Throughout the pandemic, 54 million women were erased from the global economy
The issue of equality, of what constitutes an ‘equal society’, has been debated for centuries. And while in today’s modern age we may have convinced ourselves that men and women have achieved a gender parity, that’s rarely the reality. In actual fact, women still bear the brunt of inequality – especially when it comes to their professional lives. Take the pandemic, for instance, in which 54 million women were erased from the global economy – to which they have not bounced back.
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It seems as if it’s always the case – be it a pandemic, a recession, or simply a reshuffle - that female employees are disproportionally ‘let go’. And now, as businesses struggle in the Great Reengagement, employers are seemingly desperate to get women back into business – but they’re not coming easily.
According to a recent report from the O.C. Tanner Institute, female employees are calling for very specific benefits in order to be lured back into the post-pandemic workplace – specifically flexibility.
“Women want flexible schedules, career development, support resources and diversity in leadership,” Meghan Stettler, director of the O.C Tanner Institute, told HRD. “Organizations that are actively fulfilling these four needs will be able to hire the diverse talent pool necessary to meet the challenges of our time. The good news is that most employees report that their organizations are providing policies and programs to fulfill many of these desires.”
Flexibility has always been a much-desired perk – but the pandemic turned what was once a nice to have into a core necessity. What’s more, when organizations provide a flexible work schedule, it increases the probability of inclusion for female employees by 53%.
“Flexibility is the silver lining of the pandemic,” added Stettler. “But a successful flexible or hybrid model is more than just dividing up the days between home and office. It’s about understanding what your people need to succeed in all aspects of their lives and giving them the autonomy to co-create with their leader the best individual, culture, and business outcomes according to role and personal preference – focusing on work output rather than presenteeism.”
Career development placed as the second most important benefit for women – and it’s not really surprising it did so. During the pandemic, employees took it upon themselves to reskill and upskill. Now, as we move out of the reactionary pandemic phase, employees expect their employers to continue where they left off.
“Being flexible isn’t the only thing that will bring women back,” Stettler told HRD. “Organizations have to offer something better: special projects, stretch assignments, leadership opportunities, and personalized environment for growth and development.”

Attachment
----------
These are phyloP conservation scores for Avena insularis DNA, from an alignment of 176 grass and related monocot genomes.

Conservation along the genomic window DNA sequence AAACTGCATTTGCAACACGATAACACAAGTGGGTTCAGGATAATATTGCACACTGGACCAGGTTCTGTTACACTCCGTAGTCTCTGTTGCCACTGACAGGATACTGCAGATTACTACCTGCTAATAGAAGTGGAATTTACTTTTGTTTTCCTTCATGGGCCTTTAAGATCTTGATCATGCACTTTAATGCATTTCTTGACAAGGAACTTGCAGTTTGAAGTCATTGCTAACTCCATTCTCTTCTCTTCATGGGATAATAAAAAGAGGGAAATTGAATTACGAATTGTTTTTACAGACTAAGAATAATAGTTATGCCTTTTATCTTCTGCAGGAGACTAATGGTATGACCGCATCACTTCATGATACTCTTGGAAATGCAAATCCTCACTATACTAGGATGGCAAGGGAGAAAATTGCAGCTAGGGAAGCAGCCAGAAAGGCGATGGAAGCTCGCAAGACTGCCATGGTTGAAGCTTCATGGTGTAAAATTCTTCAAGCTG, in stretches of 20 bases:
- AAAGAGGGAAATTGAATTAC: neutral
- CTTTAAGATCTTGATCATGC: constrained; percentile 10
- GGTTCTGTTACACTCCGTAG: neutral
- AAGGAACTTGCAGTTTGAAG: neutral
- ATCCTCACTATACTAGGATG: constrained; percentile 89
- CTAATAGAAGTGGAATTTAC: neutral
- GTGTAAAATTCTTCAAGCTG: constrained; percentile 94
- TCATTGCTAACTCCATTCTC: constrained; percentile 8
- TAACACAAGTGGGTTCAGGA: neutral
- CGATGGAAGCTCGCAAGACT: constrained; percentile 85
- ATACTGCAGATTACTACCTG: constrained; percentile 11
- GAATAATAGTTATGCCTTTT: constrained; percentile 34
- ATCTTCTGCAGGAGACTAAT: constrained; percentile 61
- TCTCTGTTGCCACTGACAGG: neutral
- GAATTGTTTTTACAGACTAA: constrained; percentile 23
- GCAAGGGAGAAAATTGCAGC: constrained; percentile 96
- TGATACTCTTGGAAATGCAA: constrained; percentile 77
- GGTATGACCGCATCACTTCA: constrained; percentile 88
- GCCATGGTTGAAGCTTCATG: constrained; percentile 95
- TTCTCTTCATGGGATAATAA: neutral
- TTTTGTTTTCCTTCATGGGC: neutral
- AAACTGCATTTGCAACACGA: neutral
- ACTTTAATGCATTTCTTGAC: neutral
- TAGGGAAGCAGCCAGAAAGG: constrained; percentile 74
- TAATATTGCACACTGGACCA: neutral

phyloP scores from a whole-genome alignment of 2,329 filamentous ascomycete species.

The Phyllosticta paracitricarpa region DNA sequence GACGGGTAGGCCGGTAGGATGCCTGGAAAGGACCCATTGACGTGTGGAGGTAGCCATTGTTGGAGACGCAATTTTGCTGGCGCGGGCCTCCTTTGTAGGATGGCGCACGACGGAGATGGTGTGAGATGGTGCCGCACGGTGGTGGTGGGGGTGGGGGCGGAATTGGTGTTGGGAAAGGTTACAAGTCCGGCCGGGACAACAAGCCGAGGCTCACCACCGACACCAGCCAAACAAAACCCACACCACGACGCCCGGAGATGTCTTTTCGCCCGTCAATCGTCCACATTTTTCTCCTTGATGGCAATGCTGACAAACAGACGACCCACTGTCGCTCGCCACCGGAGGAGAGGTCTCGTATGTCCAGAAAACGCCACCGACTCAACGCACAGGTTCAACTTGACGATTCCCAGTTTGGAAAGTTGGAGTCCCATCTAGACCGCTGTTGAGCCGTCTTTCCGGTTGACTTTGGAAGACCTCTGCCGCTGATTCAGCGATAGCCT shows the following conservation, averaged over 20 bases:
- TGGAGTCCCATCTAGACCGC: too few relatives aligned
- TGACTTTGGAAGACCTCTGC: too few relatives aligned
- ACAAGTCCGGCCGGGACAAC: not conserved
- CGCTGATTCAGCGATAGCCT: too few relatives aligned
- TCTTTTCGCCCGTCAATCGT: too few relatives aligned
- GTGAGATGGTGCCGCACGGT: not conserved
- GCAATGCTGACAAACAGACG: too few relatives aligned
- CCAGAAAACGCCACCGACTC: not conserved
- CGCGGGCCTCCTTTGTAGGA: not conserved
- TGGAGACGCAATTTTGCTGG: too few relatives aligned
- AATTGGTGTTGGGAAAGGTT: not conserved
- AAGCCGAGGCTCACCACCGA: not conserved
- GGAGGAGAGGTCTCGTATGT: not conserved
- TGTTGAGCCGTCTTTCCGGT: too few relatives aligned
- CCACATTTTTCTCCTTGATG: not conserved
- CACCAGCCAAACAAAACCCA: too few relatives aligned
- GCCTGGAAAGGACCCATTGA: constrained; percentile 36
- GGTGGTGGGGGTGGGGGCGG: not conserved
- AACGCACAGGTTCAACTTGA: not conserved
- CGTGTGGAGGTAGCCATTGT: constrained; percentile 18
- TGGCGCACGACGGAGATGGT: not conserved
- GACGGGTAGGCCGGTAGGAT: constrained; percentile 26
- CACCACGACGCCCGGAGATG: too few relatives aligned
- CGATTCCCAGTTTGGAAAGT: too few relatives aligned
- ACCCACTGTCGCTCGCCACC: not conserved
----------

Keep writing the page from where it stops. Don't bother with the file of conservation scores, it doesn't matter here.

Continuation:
Stettler advises employers to ask two questions to their people in regards to L&D. Firstly, ‘What is important to you outside of work?’. And secondly, ‘What role would you love to do - whether it exists or not - and what can I do as your leader to champion your development in this company?”
Asking these questions allows you as a leader to better understand individual employee goals. After all, when it comes to career growth, there’s never one size fits all strategy – particularly for women. However, if organizations help women continue their professional development, it increases the probability of great work by 85%.
When organizations provide support resources, it increases the probability of engagement for female employees by 215%. Let that sink in for a moment. Support resources are an often overlooked benefit – one that is both cheap to roll out and massively helpful for returning employees.
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“I’m encouraged by the number of return-to-work programs, day care facilities and caregiver resources, as well as the variety of wellbeing initiatives present to destigmatize mental health,” added Stettler. “Organizations need to provide holistic policies, programs, and benefits for women and their families to succeed.”
Diversity in leadership
Ah, diversity. What was once a meaningless buzzword is now a core strategy – one that has the ability to make or break a company. But beware false promises – paying lip service to authentic DEI can be more harmful to an organization than saying nothing at all. Remember - when at least 50% of senior leadership is female, it increases odds companywide of great work by 374%, engagement by 1,607% and inclusion by 803%.
“In 2020, 54 million women were erased from the global economy, and they haven’t come back,” Stettler told HRD. “What do women want and need to reenter the workforce? Autonomy in flexibility, personal mastery in career development, holistic support resources and diversity in leadership. Whole life awareness will create cultures where women not only thrive and do great work but achieve their best life's work.”